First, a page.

I hope I’m not bursting anyone’s bubble about us with this post, but if you didn’t know already, for those of of us at the helm of the Atlanta Tech Village … this is our first venture in world of commercial real-estate development.  It has been a ton of fun, and already I can start to see the lessons learned that will make the next project even more fun.

A few of the top lessons learned and surprises from my first year in CRE:

There are few fixed processes.
This was the biggest surprise to me. With an industry so old, with so much history and money, I really expected there to be more questions that are answered with: “This is just how it’s done.”  But the truth is, things can be done however you want them done. Each project is unique. Every relationship is unique.  Every contract, every price, every process is unique to any given project.  This surprised me, but it has been fun to navigate.

There is an opportunity to be creative around every corner.
A year ago if you told me that a real-estate developer is successful because he/she is more creative than those around him, I would have giggled.   Building + tenant. How creative can you get?   I couldn’t have been more wrong!   To develop real-estate takes a TON of creativity. You have to find ways around, in, over and under things… from regulations, to fixed laws of physics, to financial arrangements, to personal relationship building, negotiations, and especially vision.

Teams must be managed differently than in a startup.
Unlike in tech startups where you can recruit a team to your own culture and can build around core values, this doesn’t work quite the same in CRE development.  The biggest difference is that you are outsourcing everything. You aren’t going to have a rockstar architect, general contractor, permit expeditor, urban planners, audio-visual experts, mechanical engineers, structural engineers, cleaning crews, equipment rental, etc, on your team in-house.  You are forced to use a team made up of 95% contractors. Culture is different here. Where a startup team can and usually should be left to make ton of assumptions for you, this can’t happen with this much variety of personalities at the table. You have to work hard to get what you want and keep on everyone.

The constant challenge— forward motion.
Given these contractors and the nature of their business (that they have other clients besides you), keeping your project in motion is the most difficult thing I’ve discovered. There is always one hand waiting on another hand. Getting the hands to transfer information and requirements from one to another is challenging.

Details are exhausting.
Now that we are finally in all out construction mode at the Village, I’m starting to develop a twitch and lose sleep.  Now we are seeing the culmination of 10 months of planning, almost a million dollars of design and prep work, and thousands of people hours come together. Now the “What if” questions are non-stop for me. What did we miss?   Did we remember power beside every conference room for the iPad apps? Did we discuss the automation enough? What about the elevators? Light switches are where?  Are we clear on the security systems? And on and on… Staying on top of the details is what separates the awesome buildings from the mediocre ones and we plan to be nothing less than awesome.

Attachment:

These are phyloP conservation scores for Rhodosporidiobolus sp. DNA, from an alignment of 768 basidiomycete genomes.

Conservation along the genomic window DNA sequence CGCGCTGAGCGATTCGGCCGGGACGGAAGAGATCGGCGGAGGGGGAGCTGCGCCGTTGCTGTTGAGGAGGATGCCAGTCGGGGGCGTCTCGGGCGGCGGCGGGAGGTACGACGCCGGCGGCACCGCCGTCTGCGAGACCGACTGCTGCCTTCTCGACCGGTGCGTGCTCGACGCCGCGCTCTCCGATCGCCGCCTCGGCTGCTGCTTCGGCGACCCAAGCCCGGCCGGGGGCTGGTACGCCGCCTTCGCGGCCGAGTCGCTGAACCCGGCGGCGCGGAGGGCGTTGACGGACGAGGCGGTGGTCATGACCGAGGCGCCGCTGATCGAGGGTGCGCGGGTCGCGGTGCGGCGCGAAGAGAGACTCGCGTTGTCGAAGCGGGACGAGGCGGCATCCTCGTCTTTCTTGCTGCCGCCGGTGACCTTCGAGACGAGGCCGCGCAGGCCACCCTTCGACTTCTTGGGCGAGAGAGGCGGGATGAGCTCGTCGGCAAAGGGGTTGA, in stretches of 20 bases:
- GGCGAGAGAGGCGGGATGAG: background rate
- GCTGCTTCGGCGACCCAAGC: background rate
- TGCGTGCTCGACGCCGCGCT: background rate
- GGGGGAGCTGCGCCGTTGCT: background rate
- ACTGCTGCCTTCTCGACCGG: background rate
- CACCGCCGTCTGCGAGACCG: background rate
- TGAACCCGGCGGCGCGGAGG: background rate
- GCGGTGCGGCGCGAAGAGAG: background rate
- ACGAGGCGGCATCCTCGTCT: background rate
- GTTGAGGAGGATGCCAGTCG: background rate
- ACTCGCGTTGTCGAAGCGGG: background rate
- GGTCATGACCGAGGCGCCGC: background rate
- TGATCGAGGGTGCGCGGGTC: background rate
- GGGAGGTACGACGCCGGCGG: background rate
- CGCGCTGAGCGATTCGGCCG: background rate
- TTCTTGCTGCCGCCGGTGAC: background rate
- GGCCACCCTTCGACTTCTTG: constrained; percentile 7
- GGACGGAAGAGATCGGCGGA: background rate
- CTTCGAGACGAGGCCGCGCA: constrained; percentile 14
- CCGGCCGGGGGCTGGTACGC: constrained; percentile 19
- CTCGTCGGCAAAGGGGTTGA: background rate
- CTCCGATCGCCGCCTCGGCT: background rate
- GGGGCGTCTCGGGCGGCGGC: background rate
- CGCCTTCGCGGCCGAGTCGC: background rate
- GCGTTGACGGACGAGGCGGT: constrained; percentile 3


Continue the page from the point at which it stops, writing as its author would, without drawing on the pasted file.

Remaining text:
Everything takes longer.
Ok, so this is true in software too… but no, in the world of CRE, it REALLLLLLY takes longer!!

More factors are out of your control.
This is the last big surprise for me. So much of the process is out of your control. Of course things can be “influenced” (and that’s part of the forward motion challenge), but controlling these elements is a lot different than influencing them.   Neighborhood planning units. Design review committees. City planners.  Building inspectors. OSHA inspectors. DOT officials.    The outside interactions that you have to navigate are far more intense than anything else I’ve done in my life and admittedly it does take lot of the fun out of the process.

Overall, this has been an awesome journey and now that glass walls are starting to come up and our work is starting to show visible rewards, it’s getting even better.   Give us a few months and if things go according to plan, we will have a gorgeous building to show off where people are doing amazing things in an amazing space.


An Opportunity for More Media in Atlanta Tech Scene – Dare I Propose More @Urvaksh?


Lately I’ve been thinking a lot about the value of media players in an ecosystem. We (Atlanta) are finding our stride when it comes to events.   We are getting the “community centers,” or “clusters” or whatever you want to call them in high gear.   We also are tracking the right things to measure our progress.   One key part that I think we need to focus on is the importance of the media.

People need to know what is going on.   Knowing about the events. Knowing about the progress: exits, fundraises, product updates, big hires, new markets…. getting the word out is important.

We do a fairly good job of what I’ll call “internal” knowledge. This mainly comes from a handful of active bloggers and now a healthy Twitterverse conversation.   But what strong media companies can do is so much more powerful. It’s about bringing new people into the community that aren’t already participating.

One example.